Cape Town Nightlife
By far South Africa's most cosmopolitan city, Cape Town's nightlife is definitely something to write home about. This multicultural city has something for just about everyone, from fashionable bars and watering holes to classy dance clubs and hotel bars, and visitors will find themselves brushing shoulders with the who's who in Cape Town's trendy social scene.
Kick things off by sipping on a cocktail and watching the sunset at one of Camps Bay's trendy sidewalk cafes in the summer, offering fancy cocktails and gorgeous ocean views. Somerset Road in Green Point is where the main gay and lesbian clubs and bars are situated, although Cape Town in general is very tolerant of same-sex relationships.
If that doesn't float your boat, head to Observatory for a more bohemian experience with students from the University of Cape Town. Everything happens at a slightly slower pace here and pool halls, reggae bars, avant-garde eateries and live music are the order of the day. For a younger and more mainstream clubbing experience, head to main road in Claremont where teens prefer to drink and dance the night away at clubs like Tiger Tiger.
Long Street, in the centre of town, is the heart of Cape Town's nightlife, particularly the mountain end. There is just about every kind of bar or club on offer, from live music and deejay bars to pubs, dance clubs and the more trendy and laid-back 'lounge' variety. It can be a difficult and confusing task choosing a venue to while away the hours, and you are likely to find people from myriad nations wandering the streets on weekend nights. Be wary of the numerous pickpockets in the crowd, however, and keep close watch on cell phones and wallets. This strip is happening all the time but there are plenty of quieter and less crowded venues hidden away off the side streets. Nearby Long Street, Kloof Street and Bree Street are also hubs for fashionable restaurants and bars in Cape Town. There is almost always a great line-up of original South African bands playing at lots of venues around Cape Town and advertising for these performances is widespread.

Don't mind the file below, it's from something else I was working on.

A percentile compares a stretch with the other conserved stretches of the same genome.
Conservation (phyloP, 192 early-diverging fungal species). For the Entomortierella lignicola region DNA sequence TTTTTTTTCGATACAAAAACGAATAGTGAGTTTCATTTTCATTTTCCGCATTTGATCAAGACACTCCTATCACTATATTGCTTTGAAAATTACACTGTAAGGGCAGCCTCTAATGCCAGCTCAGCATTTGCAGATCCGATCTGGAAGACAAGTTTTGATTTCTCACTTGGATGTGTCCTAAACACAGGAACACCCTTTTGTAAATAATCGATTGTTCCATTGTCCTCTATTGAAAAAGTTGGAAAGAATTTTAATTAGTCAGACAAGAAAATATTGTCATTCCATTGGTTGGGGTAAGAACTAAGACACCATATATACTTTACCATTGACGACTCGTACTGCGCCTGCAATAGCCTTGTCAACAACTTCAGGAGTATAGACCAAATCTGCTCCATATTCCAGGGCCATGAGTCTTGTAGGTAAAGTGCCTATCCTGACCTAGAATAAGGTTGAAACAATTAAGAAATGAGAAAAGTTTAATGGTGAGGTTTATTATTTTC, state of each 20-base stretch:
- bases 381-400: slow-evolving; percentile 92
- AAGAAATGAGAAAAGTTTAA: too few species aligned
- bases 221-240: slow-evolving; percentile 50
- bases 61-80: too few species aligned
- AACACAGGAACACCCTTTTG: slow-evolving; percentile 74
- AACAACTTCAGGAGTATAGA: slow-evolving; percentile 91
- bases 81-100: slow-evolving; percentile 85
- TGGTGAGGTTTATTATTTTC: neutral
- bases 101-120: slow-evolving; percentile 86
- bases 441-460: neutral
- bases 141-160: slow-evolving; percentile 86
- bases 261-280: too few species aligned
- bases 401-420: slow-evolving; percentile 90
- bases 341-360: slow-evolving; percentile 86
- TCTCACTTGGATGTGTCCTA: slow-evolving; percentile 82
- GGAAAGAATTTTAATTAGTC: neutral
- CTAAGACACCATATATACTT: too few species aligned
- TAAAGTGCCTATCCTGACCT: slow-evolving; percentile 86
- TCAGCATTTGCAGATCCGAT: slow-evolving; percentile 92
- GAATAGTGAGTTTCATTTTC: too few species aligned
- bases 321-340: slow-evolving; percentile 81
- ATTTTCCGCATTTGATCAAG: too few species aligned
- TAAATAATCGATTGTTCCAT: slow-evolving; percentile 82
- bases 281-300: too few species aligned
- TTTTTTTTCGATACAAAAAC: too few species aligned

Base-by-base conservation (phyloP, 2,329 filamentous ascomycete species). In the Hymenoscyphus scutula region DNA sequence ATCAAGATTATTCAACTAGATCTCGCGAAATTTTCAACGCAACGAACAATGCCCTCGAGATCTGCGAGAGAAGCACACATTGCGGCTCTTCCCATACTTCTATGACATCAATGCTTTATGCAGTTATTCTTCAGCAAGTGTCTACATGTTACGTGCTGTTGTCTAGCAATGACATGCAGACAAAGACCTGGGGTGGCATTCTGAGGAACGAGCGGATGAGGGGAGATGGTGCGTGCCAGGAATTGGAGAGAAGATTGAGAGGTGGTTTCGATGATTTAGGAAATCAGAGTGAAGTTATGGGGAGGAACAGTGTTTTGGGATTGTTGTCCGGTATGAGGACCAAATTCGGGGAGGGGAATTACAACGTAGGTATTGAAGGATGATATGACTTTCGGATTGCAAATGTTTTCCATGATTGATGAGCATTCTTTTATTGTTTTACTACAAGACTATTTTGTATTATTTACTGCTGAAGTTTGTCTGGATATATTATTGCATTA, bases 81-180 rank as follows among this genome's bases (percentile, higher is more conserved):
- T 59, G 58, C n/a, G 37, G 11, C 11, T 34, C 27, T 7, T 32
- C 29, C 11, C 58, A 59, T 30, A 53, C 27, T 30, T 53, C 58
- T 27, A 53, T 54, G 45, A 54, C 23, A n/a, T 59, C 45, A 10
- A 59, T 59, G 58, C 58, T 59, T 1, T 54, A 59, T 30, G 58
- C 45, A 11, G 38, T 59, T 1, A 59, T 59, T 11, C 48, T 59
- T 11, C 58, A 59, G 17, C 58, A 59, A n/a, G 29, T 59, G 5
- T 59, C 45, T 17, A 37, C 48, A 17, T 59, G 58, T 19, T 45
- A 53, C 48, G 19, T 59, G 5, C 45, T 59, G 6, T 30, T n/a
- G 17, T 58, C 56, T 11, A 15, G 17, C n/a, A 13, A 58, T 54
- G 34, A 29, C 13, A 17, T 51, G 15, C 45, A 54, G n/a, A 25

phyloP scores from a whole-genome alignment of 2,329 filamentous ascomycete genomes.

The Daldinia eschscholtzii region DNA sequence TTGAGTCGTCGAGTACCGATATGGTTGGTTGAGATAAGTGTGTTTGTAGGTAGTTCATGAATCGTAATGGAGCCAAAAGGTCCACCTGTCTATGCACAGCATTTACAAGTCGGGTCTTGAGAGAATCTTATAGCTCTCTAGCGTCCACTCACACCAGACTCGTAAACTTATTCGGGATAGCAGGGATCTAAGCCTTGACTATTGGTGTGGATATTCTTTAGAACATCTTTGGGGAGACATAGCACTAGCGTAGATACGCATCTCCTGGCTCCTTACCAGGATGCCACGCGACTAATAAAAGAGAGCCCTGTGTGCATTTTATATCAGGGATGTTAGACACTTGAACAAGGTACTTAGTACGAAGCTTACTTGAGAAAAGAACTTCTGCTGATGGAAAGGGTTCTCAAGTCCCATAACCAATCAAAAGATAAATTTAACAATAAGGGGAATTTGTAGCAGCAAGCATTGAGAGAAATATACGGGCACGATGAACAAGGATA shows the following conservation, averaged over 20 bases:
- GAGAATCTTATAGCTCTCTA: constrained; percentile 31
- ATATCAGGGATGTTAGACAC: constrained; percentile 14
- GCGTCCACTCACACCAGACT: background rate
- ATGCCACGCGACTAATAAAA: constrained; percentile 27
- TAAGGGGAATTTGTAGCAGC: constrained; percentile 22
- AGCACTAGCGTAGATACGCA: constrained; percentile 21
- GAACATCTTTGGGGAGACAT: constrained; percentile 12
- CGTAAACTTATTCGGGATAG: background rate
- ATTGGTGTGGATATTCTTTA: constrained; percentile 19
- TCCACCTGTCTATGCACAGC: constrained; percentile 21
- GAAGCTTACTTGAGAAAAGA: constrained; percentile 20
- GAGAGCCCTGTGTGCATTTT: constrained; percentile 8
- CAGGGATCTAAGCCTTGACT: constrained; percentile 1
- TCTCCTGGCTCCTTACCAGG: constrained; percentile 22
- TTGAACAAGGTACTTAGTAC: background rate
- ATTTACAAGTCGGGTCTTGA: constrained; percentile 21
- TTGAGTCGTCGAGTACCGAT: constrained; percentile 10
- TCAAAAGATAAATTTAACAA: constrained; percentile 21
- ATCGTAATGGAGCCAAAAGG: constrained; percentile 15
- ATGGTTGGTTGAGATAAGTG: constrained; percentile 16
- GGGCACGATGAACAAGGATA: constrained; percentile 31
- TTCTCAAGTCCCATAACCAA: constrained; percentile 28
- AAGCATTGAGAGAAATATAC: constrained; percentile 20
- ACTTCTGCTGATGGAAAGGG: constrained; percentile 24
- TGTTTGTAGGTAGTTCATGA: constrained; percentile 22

For culture vultures, there are great local and often international shows to be seen at one of the many theatres in Cape Town, such as the Theatre on the Bay, the Baxter Theatre, or ARTscape, while On Broadway hosts a wonderful mix of comedies and farces. The Cape Town City Ballet, the Cape Town Philharmonic Orchestra, and the Cape Town Opera are all world-class performing groups. Maynardville Open-Air Theatre hosts Shakespeare in the Park performances in Wynberg every summer.
Unfortunately, there is little to no public transport after 7pm in Cape Town, besides private taxis which often need to be booked in advance and can be very expensive, so it is best to organise your own car - but make sure there is a designated driver as the accident rate on weekends is frighteningly high and police road blocks are common. The legal drinking age in South Africa is 18. Bars and clubs in Cape Town stop serving alcohol at 2am.
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